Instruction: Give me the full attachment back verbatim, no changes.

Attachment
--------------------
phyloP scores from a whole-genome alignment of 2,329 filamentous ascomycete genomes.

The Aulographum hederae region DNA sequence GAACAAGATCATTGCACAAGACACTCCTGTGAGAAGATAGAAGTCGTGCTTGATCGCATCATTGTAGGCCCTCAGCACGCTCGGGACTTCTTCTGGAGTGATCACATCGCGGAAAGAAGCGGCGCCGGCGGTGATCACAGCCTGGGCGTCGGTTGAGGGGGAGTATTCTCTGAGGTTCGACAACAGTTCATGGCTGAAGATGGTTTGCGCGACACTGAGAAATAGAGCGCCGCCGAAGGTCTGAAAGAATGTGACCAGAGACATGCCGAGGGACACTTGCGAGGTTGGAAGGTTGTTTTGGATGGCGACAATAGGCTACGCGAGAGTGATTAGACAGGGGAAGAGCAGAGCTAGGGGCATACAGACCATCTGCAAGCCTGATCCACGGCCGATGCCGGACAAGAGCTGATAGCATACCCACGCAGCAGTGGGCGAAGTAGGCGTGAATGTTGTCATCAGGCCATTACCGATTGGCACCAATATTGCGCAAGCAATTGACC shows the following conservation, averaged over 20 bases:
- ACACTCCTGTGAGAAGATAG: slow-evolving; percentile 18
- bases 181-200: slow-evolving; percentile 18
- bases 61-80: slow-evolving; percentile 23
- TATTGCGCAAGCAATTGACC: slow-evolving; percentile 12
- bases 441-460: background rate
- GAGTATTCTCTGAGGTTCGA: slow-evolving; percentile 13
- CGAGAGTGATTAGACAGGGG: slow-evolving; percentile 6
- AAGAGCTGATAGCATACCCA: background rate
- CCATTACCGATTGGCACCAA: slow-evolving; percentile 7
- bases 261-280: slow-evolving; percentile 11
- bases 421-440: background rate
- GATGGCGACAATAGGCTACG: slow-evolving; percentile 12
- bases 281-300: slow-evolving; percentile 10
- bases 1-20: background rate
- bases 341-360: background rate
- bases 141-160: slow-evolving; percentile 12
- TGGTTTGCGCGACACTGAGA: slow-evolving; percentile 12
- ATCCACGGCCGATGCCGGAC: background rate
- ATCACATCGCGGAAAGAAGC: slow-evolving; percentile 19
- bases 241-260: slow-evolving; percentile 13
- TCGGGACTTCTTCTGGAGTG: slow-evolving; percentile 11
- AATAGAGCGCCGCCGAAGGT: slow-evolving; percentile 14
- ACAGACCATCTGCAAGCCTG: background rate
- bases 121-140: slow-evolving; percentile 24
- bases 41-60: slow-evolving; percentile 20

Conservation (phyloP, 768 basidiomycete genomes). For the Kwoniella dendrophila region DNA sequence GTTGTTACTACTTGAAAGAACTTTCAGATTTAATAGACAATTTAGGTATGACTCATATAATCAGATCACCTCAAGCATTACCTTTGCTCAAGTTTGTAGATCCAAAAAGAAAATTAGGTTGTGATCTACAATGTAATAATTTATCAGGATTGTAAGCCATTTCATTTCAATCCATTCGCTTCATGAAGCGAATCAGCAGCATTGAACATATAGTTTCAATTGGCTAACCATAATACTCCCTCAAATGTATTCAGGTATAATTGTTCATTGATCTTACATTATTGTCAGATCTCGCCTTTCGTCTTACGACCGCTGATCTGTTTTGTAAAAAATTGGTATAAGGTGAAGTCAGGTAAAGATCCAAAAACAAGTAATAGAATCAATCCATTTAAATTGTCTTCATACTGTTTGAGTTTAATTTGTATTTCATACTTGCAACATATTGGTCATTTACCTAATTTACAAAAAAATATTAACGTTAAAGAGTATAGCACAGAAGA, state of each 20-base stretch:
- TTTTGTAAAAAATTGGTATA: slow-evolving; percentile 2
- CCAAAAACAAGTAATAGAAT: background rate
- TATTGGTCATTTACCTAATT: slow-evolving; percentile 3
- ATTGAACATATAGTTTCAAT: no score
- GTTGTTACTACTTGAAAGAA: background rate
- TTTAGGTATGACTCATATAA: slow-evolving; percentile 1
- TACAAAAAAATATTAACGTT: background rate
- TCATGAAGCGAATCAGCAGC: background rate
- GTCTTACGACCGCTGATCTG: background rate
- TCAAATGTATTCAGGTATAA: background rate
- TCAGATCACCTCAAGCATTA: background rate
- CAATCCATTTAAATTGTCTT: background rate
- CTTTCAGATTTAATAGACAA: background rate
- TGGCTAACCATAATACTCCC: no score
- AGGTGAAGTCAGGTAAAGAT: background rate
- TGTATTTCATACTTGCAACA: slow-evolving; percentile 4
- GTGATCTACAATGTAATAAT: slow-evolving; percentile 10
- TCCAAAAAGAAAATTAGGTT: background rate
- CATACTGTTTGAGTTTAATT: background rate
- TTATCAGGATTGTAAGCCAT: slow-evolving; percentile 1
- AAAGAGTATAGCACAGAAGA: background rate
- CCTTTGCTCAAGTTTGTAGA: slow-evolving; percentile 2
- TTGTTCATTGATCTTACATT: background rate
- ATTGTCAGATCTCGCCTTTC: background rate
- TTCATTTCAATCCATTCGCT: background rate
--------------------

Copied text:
phyloP scores from a whole-genome alignment of 2,329 filamentous ascomycete genomes.

The Aulographum hederae region DNA sequence GAACAAGATCATTGCACAAGACACTCCTGTGAGAAGATAGAAGTCGTGCTTGATCGCATCATTGTAGGCCCTCAGCACGCTCGGGACTTCTTCTGGAGTGATCACATCGCGGAAAGAAGCGGCGCCGGCGGTGATCACAGCCTGGGCGTCGGTTGAGGGGGAGTATTCTCTGAGGTTCGACAACAGTTCATGGCTGAAGATGGTTTGCGCGACACTGAGAAATAGAGCGCCGCCGAAGGTCTGAAAGAATGTGACCAGAGACATGCCGAGGGACACTTGCGAGGTTGGAAGGTTGTTTTGGATGGCGACAATAGGCTACGCGAGAGTGATTAGACAGGGGAAGAGCAGAGCTAGGGGCATACAGACCATCTGCAAGCCTGATCCACGGCCGATGCCGGACAAGAGCTGATAGCATACCCACGCAGCAGTGGGCGAAGTAGGCGTGAATGTTGTCATCAGGCCATTACCGATTGGCACCAATATTGCGCAAGCAATTGACC shows the following conservation, averaged over 20 bases:
- ACACTCCTGTGAGAAGATAG: slow-evolving; percentile 18
- bases 181-200: slow-evolving; percentile 18
- bases 61-80: slow-evolving; percentile 23
- TATTGCGCAAGCAATTGACC: slow-evolving; percentile 12
- bases 441-460: background rate
- GAGTATTCTCTGAGGTTCGA: slow-evolving; percentile 13
- CGAGAGTGATTAGACAGGGG: slow-evolving; percentile 6
- AAGAGCTGATAGCATACCCA: background rate
- CCATTACCGATTGGCACCAA: slow-evolving; percentile 7
- bases 261-280: slow-evolving; percentile 11
- bases 421-440: background rate
- GATGGCGACAATAGGCTACG: slow-evolving; percentile 12
- bases 281-300: slow-evolving; percentile 10
- bases 1-20: background rate
- bases 341-360: background rate
- bases 141-160: slow-evolving; percentile 12
- TGGTTTGCGCGACACTGAGA: slow-evolving; percentile 12
- ATCCACGGCCGATGCCGGAC: background rate
- ATCACATCGCGGAAAGAAGC: slow-evolving; percentile 19
- bases 241-260: slow-evolving; percentile 13
- TCGGGACTTCTTCTGGAGTG: slow-evolving; percentile 11
- AATAGAGCGCCGCCGAAGGT: slow-evolving; percentile 14
- ACAGACCATCTGCAAGCCTG: background rate
- bases 121-140: slow-evolving; percentile 24
- bases 41-60: slow-evolving; percentile 20

Conservation (phyloP, 768 basidiomycete genomes). For the Kwoniella dendrophila region DNA sequence GTTGTTACTACTTGAAAGAACTTTCAGATTTAATAGACAATTTAGGTATGACTCATATAATCAGATCACCTCAAGCATTACCTTTGCTCAAGTTTGTAGATCCAAAAAGAAAATTAGGTTGTGATCTACAATGTAATAATTTATCAGGATTGTAAGCCATTTCATTTCAATCCATTCGCTTCATGAAGCGAATCAGCAGCATTGAACATATAGTTTCAATTGGCTAACCATAATACTCCCTCAAATGTATTCAGGTATAATTGTTCATTGATCTTACATTATTGTCAGATCTCGCCTTTCGTCTTACGACCGCTGATCTGTTTTGTAAAAAATTGGTATAAGGTGAAGTCAGGTAAAGATCCAAAAACAAGTAATAGAATCAATCCATTTAAATTGTCTTCATACTGTTTGAGTTTAATTTGTATTTCATACTTGCAACATATTGGTCATTTACCTAATTTACAAAAAAATATTAACGTTAAAGAGTATAGCACAGAAGA, state of each 20-base stretch:
- TTTTGTAAAAAATTGGTATA: slow-evolving; percentile 2
- CCAAAAACAAGTAATAGAAT: background rate
- TATTGGTCATTTACCTAATT: slow-evolving; percentile 3
- ATTGAACATATAGTTTCAAT: no score
- GTTGTTACTACTTGAAAGAA: background rate
- TTTAGGTATGACTCATATAA: slow-evolving; percentile 1
- TACAAAAAAATATTAACGTT: background rate
- TCATGAAGCGAATCAGCAGC: background rate
- GTCTTACGACCGCTGATCTG: background rate
- TCAAATGTATTCAGGTATAA: background rate
- TCAGATCACCTCAAGCATTA: background rate
- CAATCCATTTAAATTGTCTT: background rate
- CTTTCAGATTTAATAGACAA: background rate
- TGGCTAACCATAATACTCCC: no score
- AGGTGAAGTCAGGTAAAGAT: background rate
- TGTATTTCATACTTGCAACA: slow-evolving; percentile 4
- GTGATCTACAATGTAATAAT: slow-evolving; percentile 10
- TCCAAAAAGAAAATTAGGTT: background rate
- CATACTGTTTGAGTTTAATT: background rate
- TTATCAGGATTGTAAGCCAT: slow-evolving; percentile 1
- AAAGAGTATAGCACAGAAGA: background rate
- CCTTTGCTCAAGTTTGTAGA: slow-evolving; percentile 2
- TTGTTCATTGATCTTACATT: background rate
- ATTGTCAGATCTCGCCTTTC: background rate
- TTCATTTCAATCCATTCGCT: background rate